In the Kemp Mill neighborhood where I live there are a good number of minyanim on Rosh Hashanah and Yom Kippur. I am a chazzan in the main shul at Young Israel Shomrei Emunah. Each year, friends who have davened elsewhere ask me, “How did your davening go?’ My answer is always the same, “Time will tell. Let’s see how the year goes.” How well I ‘performed’ is not important (and is not for me to say in any event). The real question is: Were our prayers accepted? For the answer to that question we have to wait and see.
This year in addition to the usual question I have also been asked, “How did aveilus (mourning) impact your davening?” This question stems from the fact that an aveil is prohibited from serving as the chazzan on Shabbos and holidays. My serving as chazzan on the High Holidays is a somewhat “unique” exception from the norm. At this post-Rosh Hashanah, pre-Yom Kippur time frame, I am still contemplating the answer to this question. I do have the following preliminary observations, to date:
I do not want to burden the congregation for whom I am chazzen with my personal feelings. On the first day of Rosh Hashanah I arrived in shul at 7:30 am just as the davening (service) began. As I recited the very first kaddish, at the very beginning of the davening, I unexpectedly became choked up and had trouble completing it. I walked out of shul, composed myself, and determined not to allow my personal emotions to affect my public davening. It was neither appropriate nor fair to burden the congregation with my personal emotions.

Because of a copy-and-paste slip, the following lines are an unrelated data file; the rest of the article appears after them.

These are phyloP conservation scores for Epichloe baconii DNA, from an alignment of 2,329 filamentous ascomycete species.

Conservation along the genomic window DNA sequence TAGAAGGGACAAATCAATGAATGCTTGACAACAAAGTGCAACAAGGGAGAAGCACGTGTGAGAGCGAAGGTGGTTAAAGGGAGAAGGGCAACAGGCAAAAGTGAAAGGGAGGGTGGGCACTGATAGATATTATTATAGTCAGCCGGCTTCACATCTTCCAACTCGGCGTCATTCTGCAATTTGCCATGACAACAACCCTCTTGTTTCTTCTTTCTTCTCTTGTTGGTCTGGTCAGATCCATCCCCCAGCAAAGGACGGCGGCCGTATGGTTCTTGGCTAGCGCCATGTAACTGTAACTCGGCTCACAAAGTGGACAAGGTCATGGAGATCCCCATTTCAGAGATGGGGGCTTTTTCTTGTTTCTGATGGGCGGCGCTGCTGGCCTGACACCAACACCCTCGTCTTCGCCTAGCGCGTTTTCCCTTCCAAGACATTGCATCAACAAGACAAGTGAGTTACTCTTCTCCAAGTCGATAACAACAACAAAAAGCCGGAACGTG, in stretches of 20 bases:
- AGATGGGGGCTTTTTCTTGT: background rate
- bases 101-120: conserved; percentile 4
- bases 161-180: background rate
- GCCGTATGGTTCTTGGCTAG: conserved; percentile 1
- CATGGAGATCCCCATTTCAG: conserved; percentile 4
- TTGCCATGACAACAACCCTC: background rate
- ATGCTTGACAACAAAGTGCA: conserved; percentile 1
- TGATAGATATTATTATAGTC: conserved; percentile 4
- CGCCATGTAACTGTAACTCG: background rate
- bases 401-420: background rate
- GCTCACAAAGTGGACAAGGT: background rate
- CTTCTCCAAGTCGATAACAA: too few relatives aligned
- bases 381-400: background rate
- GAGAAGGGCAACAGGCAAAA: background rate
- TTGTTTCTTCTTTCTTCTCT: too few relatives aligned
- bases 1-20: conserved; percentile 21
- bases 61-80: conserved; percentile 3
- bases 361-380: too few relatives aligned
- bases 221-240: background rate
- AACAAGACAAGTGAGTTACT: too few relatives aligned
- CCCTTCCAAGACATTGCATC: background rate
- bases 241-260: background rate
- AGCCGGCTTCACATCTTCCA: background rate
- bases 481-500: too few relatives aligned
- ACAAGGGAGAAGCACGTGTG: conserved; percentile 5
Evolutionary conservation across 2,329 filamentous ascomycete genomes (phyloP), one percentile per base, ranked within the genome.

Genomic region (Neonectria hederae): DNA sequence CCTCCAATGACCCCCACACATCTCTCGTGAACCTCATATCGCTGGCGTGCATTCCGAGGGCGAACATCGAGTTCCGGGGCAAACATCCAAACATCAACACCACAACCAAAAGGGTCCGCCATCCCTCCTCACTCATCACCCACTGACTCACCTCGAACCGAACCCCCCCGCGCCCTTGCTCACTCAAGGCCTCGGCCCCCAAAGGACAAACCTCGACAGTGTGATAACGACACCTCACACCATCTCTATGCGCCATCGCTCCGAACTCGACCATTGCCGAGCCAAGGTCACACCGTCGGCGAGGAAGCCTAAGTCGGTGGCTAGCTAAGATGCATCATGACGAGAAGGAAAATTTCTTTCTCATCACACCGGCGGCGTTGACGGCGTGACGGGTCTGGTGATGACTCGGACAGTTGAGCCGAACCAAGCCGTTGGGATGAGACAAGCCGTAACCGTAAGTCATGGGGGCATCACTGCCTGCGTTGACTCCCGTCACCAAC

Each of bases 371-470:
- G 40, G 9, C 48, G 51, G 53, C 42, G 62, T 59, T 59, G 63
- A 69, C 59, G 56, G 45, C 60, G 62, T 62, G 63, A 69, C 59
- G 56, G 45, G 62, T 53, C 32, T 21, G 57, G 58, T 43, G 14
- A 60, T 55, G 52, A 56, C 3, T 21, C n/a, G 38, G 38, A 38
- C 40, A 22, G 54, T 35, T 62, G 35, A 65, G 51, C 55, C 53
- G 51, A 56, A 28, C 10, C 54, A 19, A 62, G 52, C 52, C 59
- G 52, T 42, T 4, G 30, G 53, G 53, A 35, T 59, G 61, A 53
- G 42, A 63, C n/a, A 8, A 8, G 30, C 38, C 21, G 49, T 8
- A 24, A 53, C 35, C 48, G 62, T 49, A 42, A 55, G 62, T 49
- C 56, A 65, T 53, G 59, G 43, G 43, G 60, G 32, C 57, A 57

I have a heightened awareness of life, old age and death. While I worked to suppress the outward manifestation of my emotions, I was clearly impacted by the heightened understanding I have gained this year of life, aging and death. These are no longer abstract concepts they are very real and I feel and envision their meaning.
The “others” whom I have had in mind while saying kaddish were in the forefront of my mind. Eyal, Gilad, and Naftali H’yd and all those who died and were injured in the Gaza war were very much in my thinking as I led the services. How could one recite Mimkomcha Malkeinu Sofia and not shed real tears for the three teenagers? How could one recite the Nesana Tokef without thinking of those who died and those who were injured? This year of all years how could one daven just for himself and his own family? How could a chazzan ignore these holy souls?
It felt a bit incongruous to be reciting the mourner’s kaddish from the amud. The restriction on serving as the chazzan on Shabbos and yomim tovim (holidays) has had a very real impact on me as normally I am asked quite often to lead the services on a “regular” Shabbos or holiday. Since my mother’s passing, I obviously have not done so. So on Rosh Hshanah as I found myself back at the amud It felt a bit “awkward” leading the services as the chazzan and then saying kaddish at the end of the davening as an aveil.
These are some of my preliminary thoughts. I have a long day of “chazzanus” ahead of me. More to come.
G’mar tov to all.